• Spaghetti antipattern
  • And much more

5) Experiences of Test Automation: Case Studies of Software Test Automation by Dorothy Graham and Mark Fewster

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This is an excellent resource for test automation. Graham and Fewster have a great deal of experience and their advice can help you to overcome many hurdles when dealing with test automation. Even today, I still see people making a lot of mistakes that could be overcome by reading this book.

You will learn some valuable techniques, including:

  • How to prioritize automation
  • What to automate
  • How to automate
  • How to deal with management issues
  • How to handle technical issues
  • How to automate databases
  • How to perform regression testing in production
  • How to automate the testing of complex government systems

6) Agile Testing: A Practical Guide for Testers and Agile Teams by Lisa Crispin and Janet Gregory

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I originally picked up this book to become a better tester in general. I wanted to improve my testing skills so I could be of more value to my employers, and this book has helped me reach that goal. Some things that you will learn are:

  • How to overcome barriers to test automation
  • Where testers and quality assurance managers fit on an Agile team
  • How to transition from a traditional cycle to Agile development
  • How to complete testing activities in short iterations
  • How to use tests to successfully guide development

7) Refactoring: Improving the Design of Existing Code by Martin Fowler and Kent Beck

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I don’t care what anyone says; a good test automation engineer is a good programmer.

Now most of us may never work for Google developing Google Chrome, but we should have the capability to understand and write good code. More specifically, we should be capable of designing a maintainable, robust, and flexible test automation framework. Refactoring is the key to creating a flexible system.

The problem is that most test automation engineers spend the majority of their time creating new automated functional tests while their old code rots. After a year of development, their automation grinds to a halt. In this book, you will learn about:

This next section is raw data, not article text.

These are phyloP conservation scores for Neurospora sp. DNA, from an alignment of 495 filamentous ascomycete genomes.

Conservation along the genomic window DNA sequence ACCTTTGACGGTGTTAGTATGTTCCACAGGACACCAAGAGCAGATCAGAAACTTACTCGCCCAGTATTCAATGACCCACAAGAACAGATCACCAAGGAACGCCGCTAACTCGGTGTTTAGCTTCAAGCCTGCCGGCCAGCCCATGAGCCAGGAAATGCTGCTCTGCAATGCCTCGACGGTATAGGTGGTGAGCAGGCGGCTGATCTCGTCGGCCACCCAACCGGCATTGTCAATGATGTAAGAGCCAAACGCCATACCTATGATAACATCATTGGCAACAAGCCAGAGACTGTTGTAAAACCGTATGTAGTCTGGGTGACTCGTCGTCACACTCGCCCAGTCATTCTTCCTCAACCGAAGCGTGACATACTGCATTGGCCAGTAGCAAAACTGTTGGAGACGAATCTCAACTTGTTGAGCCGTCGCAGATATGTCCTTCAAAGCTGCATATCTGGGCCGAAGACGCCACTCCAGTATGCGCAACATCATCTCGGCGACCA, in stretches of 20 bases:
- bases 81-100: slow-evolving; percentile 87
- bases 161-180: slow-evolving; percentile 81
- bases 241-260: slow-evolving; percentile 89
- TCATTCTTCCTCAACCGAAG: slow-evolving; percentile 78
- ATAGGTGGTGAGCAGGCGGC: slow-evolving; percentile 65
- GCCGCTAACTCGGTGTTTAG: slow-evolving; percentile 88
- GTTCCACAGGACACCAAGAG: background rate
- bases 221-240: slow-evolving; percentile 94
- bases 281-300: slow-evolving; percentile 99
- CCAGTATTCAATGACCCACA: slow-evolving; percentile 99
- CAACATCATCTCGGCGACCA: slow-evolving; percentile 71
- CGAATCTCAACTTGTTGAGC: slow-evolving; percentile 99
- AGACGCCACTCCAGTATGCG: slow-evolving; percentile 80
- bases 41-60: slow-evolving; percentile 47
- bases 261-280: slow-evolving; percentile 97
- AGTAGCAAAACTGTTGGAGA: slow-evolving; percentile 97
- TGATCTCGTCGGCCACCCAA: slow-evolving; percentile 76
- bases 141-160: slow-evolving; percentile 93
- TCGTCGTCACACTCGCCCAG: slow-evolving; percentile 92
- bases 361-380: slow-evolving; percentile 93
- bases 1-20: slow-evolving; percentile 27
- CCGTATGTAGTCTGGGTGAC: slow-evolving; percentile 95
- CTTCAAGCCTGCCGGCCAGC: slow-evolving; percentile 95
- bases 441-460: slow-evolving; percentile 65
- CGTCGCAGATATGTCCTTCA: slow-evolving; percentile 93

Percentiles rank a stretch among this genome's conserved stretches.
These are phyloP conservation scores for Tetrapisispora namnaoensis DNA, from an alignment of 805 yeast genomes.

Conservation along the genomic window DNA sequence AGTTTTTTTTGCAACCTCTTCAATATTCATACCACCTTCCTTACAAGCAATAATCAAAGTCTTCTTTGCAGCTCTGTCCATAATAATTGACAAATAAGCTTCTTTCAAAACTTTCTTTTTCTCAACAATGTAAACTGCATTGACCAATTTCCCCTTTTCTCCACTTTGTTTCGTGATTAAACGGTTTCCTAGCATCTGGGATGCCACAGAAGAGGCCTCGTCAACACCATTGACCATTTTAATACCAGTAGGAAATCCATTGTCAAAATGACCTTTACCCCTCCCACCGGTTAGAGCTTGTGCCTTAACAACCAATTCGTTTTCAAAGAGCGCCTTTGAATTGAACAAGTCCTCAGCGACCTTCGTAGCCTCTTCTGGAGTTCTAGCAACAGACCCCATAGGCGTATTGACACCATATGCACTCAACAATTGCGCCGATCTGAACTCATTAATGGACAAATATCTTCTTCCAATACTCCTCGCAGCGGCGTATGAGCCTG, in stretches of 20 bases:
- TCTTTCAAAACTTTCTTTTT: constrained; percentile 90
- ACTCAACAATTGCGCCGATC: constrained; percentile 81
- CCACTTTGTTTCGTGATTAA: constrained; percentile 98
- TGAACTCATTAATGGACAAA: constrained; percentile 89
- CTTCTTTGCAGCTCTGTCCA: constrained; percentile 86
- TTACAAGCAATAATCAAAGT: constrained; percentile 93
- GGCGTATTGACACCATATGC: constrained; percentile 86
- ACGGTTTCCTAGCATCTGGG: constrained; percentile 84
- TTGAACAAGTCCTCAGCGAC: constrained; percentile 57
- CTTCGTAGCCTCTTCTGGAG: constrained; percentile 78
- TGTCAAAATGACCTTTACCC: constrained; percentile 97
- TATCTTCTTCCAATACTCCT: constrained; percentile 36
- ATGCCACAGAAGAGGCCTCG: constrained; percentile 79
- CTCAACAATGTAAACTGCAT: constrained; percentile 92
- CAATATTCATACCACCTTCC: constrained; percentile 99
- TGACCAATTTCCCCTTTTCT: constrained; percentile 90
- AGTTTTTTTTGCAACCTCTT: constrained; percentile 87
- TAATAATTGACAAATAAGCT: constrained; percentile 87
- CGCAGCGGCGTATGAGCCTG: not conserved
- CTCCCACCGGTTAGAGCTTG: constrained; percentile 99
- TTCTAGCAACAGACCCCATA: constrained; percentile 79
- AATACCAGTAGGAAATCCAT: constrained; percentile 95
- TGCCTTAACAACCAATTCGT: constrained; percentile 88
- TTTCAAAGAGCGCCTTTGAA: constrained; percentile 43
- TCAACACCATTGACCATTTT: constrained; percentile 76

• Bad smells in code
  • The importance of refactoring
  • Organizing data
  • Making methods simpler

8) The Selenium Guidebook by Dave Haeffner

This is an excellent resource that is purely focused on teaching you Selenium WebDriver. Haeffner goes through all of the pain points of working with Selenium and covers them one by one.

Some topics that you will learn about are:

  • Getting started with the program
  • Finding and verifying locators
  • Your first test
  • Writing maintainable tests with page objects
  • Writing super maintainable tests with a base page object

If you want to truly master test automation, you must read. Each book you read will help you to achieve your automation testing goals. Every piece of knowledge will help you to stand out among the competition.

When you are searching for a job, you can be selective, rather than wait for an employer to select you. There’s true power in improving your test automation skills through reading books.

About the author

    Nikolay Advolodkin

    Nikolay Advolodkin is infinitely passionate about three things: self-improvement, IT & computers, and making an impact. He teaches people the art of automated software testing and quality assurance worldwide. His goal is to help develop higher quality software in a more efficient manner. Nikolay is the creative mind behind ultimateqa.com Follow Nikolay on his Twitter page for all of the latest updates: @Nikolay_A00.